TEGUCIGALPA, Honduras (AP) -- Hondurans cast ballots for a new president Sunday in a country reeling from violence, poverty and the legacy of a 2009 coup, and the ruling conservative party candidate took the lead in early vote counting.
The electoral court said preliminary results gave Juan Orlando Hernandez, the candidate of the governing National Party, a comfortable edge over Xiomara Castro, whose husband Manuel Zelaya was overthrown in the military-backed coup.
The two had entered the day neck-and-neck in opinion polls. Hernandez erased Castro's early lead in a field of eight candidates with his new military police and the promise of law and order in a country with the highest murder rate in the world.
David Matamoros, president of Honduras' electoral court, said final results were not expected until early Monday.
"The preliminary results we have given so far do not show any tendency or declare any winner," he said Sunday night.
Because there is no runoff, whoever wins will likely have no more than a third of the vote and face a divided congress, whose 128 members were also up for election. The political situation indicates that little is likely to change in the failing state, where violence and poverty have grown worse during the four years under outgoing President Porfirio Lobo, also of the National Party.
The predicted tight race raised fears of a disputed result that could produce more instability and protests.
But no major problems were reported at polling places, Matamoros said, adding that the turnout was high and voting had to be extended an hour to 5 p.m. local time.
Castro, 54, declared early in the vote count that she had won, while Hernandez, 45, said he was the winner, despite calls from all sides for everyone to wait for final results.
About 250 international observers from the European Union, the United States and the Organization of American States monitored the election. Ulrike Lunacek, head of the EU observers' mission, said reports from the polls indicated the process was transparent and the vote count regular.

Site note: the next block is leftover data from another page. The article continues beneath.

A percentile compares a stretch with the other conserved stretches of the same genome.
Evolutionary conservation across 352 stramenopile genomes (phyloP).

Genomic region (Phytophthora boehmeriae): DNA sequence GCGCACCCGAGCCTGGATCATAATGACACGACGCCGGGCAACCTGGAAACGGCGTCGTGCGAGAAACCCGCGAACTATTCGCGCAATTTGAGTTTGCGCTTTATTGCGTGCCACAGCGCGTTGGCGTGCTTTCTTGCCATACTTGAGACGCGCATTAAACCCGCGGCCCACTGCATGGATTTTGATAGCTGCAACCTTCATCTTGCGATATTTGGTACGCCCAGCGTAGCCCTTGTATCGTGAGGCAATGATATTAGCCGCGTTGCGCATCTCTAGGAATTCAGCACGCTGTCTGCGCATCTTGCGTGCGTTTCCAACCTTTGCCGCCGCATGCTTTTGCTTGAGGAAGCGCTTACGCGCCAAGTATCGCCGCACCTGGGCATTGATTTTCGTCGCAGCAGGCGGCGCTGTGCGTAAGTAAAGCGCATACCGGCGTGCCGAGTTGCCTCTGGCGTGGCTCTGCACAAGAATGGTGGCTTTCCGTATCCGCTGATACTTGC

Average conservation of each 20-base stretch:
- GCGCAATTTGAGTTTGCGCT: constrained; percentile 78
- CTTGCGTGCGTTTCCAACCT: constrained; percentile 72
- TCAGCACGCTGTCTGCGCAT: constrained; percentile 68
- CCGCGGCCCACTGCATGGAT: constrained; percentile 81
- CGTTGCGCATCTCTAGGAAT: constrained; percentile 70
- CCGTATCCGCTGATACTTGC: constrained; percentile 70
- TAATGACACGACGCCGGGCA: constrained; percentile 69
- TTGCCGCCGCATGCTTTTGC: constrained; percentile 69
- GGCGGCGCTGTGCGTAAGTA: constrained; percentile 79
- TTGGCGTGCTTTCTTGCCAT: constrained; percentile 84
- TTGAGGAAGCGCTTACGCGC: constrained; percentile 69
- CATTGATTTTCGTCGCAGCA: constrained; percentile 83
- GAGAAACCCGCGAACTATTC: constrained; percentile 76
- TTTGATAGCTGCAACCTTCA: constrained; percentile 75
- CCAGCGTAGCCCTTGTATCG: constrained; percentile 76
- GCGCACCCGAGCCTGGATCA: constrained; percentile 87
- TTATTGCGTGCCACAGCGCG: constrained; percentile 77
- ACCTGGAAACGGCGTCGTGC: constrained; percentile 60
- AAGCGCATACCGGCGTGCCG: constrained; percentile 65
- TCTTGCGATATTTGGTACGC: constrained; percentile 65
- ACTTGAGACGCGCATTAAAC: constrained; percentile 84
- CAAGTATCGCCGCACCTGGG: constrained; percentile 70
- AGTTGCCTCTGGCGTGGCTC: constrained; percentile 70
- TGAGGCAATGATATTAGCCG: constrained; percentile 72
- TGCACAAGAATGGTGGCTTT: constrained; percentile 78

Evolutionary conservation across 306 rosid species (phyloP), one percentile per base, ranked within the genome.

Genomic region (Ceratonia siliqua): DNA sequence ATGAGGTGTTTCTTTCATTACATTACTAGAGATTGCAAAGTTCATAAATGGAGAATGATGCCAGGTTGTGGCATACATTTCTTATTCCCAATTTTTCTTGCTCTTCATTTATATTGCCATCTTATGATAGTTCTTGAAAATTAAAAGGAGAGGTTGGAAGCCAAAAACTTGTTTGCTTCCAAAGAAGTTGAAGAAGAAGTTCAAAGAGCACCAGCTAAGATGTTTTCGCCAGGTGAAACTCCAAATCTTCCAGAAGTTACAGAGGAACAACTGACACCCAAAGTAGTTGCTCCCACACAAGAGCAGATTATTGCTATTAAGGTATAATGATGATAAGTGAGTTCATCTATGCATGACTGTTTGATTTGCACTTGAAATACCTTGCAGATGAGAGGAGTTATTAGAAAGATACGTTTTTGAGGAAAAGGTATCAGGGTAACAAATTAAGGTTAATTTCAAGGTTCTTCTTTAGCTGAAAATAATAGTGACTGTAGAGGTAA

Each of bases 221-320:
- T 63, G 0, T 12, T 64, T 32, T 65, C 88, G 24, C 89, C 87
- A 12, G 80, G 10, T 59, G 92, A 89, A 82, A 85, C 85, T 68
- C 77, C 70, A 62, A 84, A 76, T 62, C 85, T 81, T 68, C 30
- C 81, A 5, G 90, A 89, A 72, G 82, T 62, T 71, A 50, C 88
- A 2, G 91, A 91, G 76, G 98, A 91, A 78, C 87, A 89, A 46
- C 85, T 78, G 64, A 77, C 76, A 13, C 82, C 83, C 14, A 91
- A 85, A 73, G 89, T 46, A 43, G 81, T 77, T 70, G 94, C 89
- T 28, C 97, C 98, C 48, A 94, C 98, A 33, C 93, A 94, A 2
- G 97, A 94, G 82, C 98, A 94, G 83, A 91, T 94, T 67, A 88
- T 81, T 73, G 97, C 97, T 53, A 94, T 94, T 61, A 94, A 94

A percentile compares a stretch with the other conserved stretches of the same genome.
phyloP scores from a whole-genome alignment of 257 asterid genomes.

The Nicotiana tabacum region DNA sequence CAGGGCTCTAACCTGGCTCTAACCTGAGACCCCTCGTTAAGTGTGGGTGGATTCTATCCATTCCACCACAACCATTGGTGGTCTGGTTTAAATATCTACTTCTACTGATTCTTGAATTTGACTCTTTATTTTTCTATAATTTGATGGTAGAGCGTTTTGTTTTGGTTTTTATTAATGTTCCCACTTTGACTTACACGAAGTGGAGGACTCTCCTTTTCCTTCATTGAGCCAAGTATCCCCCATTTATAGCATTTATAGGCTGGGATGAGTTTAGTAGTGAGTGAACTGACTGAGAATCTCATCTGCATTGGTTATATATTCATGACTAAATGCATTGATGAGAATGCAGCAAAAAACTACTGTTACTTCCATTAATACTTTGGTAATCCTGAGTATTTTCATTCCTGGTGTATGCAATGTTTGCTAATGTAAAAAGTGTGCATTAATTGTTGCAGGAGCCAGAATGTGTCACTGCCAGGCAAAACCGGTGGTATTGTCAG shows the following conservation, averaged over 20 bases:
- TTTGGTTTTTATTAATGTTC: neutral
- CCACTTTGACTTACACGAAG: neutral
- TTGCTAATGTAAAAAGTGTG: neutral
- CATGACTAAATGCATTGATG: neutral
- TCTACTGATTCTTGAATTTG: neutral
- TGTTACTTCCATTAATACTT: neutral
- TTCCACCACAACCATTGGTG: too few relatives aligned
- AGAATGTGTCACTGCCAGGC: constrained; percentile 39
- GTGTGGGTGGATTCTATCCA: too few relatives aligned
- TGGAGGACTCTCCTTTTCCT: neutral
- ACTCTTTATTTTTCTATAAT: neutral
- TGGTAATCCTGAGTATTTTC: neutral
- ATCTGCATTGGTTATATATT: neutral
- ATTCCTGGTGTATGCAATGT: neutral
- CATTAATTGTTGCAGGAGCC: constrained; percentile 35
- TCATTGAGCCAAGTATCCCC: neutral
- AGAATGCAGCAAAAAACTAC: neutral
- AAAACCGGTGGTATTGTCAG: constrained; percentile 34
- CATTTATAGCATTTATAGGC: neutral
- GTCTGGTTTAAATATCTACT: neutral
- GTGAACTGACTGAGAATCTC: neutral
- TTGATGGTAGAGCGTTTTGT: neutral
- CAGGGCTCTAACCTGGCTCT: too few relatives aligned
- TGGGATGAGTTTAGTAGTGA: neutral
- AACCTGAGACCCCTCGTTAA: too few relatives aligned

"The results that you see on the web page (for the electoral court) are correct," Lunacek told Televicentro, appealing to the candidates to have patience and wait for the final count. Hondurans are troubled by their violence and also by worsening poverty. The number of people working for less than minimum wage of $350 a month in the country of 8.5 million has grown from 28 percent in 2008 to 43 percent today.
"There is insecurity, fear, violence, hunger and unemployment. There are problems that are so deep that I doubt anyone can really solve them," said Jose Barreiro, a voter.
As president of Congress, Hernandez has pushed through legislation creating a military police force to patrol the streets in place of the National Police, which are penetrated by corruption and often accused of extrajudicial killings.
After casting his vote Sunday in his native city of Gracias, Hernandez urged people to support all the candidates of the governing party.
"We need representatives of the National Party to support the military police," Hernandez said. "I hope this is the busiest and most observed election in history."
Castro had led the race for months as the candidate for change, promising relief from the violence and poverty and constitutional reform that would make the country more equitable.
"Let's end the sad episode since the coup," said Juliette Handal, Castro's vice presidential nominee.
Associated Press writer Freddy Cuevas contributed to this report.
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